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There are a variety of different file formats that you might run into while you're using Photoshop, so let's talk about the first one, which is PSD. When you open up a document into Photoshop, Photoshop temporarily puts that document into the PSD file format, and it allows you to add layers and save channels and do all sorts of things. So I use the PSD file format when I am saving out kind of my master Photoshop documents, the ones that have multiple layers. They might have type, they might have adjustment layers, and Photoshop will save all of those in the PSD file format.
From there, I will go ahead and save out my derivatives. Like if I have to send someone a JPEG file, I would save my PSD with all the layers and then send them the JPEG file, which would be flattened. But before we get to JPEG, let's talk about TIFF a little bit. The TIFF file format can also save out layers. It can basically save anything that a PSD file can save. The nice thing about a TIFF file is that you can place it into other applications beyond the Adobe Suite applications.
So for example, if I was taking my image from Photoshop and I wanted to place it into InDesign or if I wanted to place it into After Effects, I'm perfectly fine taking my PSD file into those applications. But if I wanted to take a file into a different application, maybe Quark for example, then I might want to actually save that as a TIFF, and probably not necessarily with layers. I'd probably want to flatten a TIFF file in order to take into that other application. You should just know that the TIFF file format does actually support layers.
All right, when you save your files as JPEG files, you need to know that two things happen. One, Photoshop will automatically flatten your image, because the JPEG file format does not support multiple layers. And the JPEG file format is always compressed and it's compressed using lossy compression, which means that the JPEG file format throws away a lot of colors in order to compress the file and make it so small. The JPEG file format is an excellent way to share your images, but you've got to pick the balance when you're saving the JPEGs as far as how much you compress the file--the more compression the smaller the file--but you're also going to lose quality.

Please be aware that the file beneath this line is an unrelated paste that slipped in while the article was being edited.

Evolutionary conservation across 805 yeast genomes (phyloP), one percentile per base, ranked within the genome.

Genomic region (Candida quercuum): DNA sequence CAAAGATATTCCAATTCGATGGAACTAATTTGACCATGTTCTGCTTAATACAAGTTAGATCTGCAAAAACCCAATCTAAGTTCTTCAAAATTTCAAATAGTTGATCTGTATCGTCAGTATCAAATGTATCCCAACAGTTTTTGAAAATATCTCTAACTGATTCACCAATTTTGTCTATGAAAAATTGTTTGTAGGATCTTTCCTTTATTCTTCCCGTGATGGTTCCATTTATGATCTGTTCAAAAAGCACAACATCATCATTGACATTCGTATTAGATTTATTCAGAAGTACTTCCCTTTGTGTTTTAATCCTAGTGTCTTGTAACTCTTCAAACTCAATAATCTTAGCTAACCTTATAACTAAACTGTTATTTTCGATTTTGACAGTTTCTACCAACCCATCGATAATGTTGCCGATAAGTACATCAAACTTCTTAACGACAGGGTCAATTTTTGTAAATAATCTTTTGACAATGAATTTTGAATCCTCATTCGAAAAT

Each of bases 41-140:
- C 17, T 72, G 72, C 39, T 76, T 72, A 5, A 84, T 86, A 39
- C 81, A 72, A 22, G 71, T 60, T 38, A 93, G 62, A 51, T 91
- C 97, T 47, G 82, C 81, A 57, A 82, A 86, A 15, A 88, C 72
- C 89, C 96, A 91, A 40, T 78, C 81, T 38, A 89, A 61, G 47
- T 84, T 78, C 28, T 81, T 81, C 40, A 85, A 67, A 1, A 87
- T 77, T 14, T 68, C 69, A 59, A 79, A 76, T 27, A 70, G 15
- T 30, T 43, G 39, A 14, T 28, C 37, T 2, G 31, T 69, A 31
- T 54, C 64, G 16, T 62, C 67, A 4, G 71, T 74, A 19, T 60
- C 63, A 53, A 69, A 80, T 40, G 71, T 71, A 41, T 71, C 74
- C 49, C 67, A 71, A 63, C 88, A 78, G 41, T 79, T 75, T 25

So you've got to balance the quality with the compression. As far as the GIF or GIF file format, that's another flat file format; it does not support layers. It is compressed, but it's compressed in a different way from the JPEG. The JPEG file format can still have thousands of colors in it, whereas the GIF file format has a maximum of 256 colors. But as a bonus, it does support transparency, so you could take an image into another application that supported transparency and you could actually see through any transparent areas in your GIF file.
The PNG file format is also an excellent file format. It's great for working with other applications like Flash, or you can use it in applications like Lightroom, if you're creating an identity plate or a watermark, because the PNG file format, or PNG file format, supports full alpha channel masks. So the GIF file format only supports one level of transparency. The pixels are either on or off. But the PNG file format actually allows you to have 256 different levels of transparency, so you can have nice subtle areas of transparency.
PDF is another file format that you might want to save your image in if you're going to be distributing it to someone. Anyone can read a PDF file if they download the free Acrobat reader. And the nice thing about PDF is that it will allow me to apply security settings, so that if I want to limit the ability to open or the ability to print the file, I can enter in a password when I save the document and that way the person who receives the document would also need to know that password to either open the file or I could allow anyone to open it, but they might need the password to print the file.
And finally, DNG, which we've mentioned before. DNG is the Digital Negative file format. It's an openly documented, openly licensed archival format for saving out raw files. So that's a brief overview of the seven most popular file formats that you'll run across while you're working in Photoshop.
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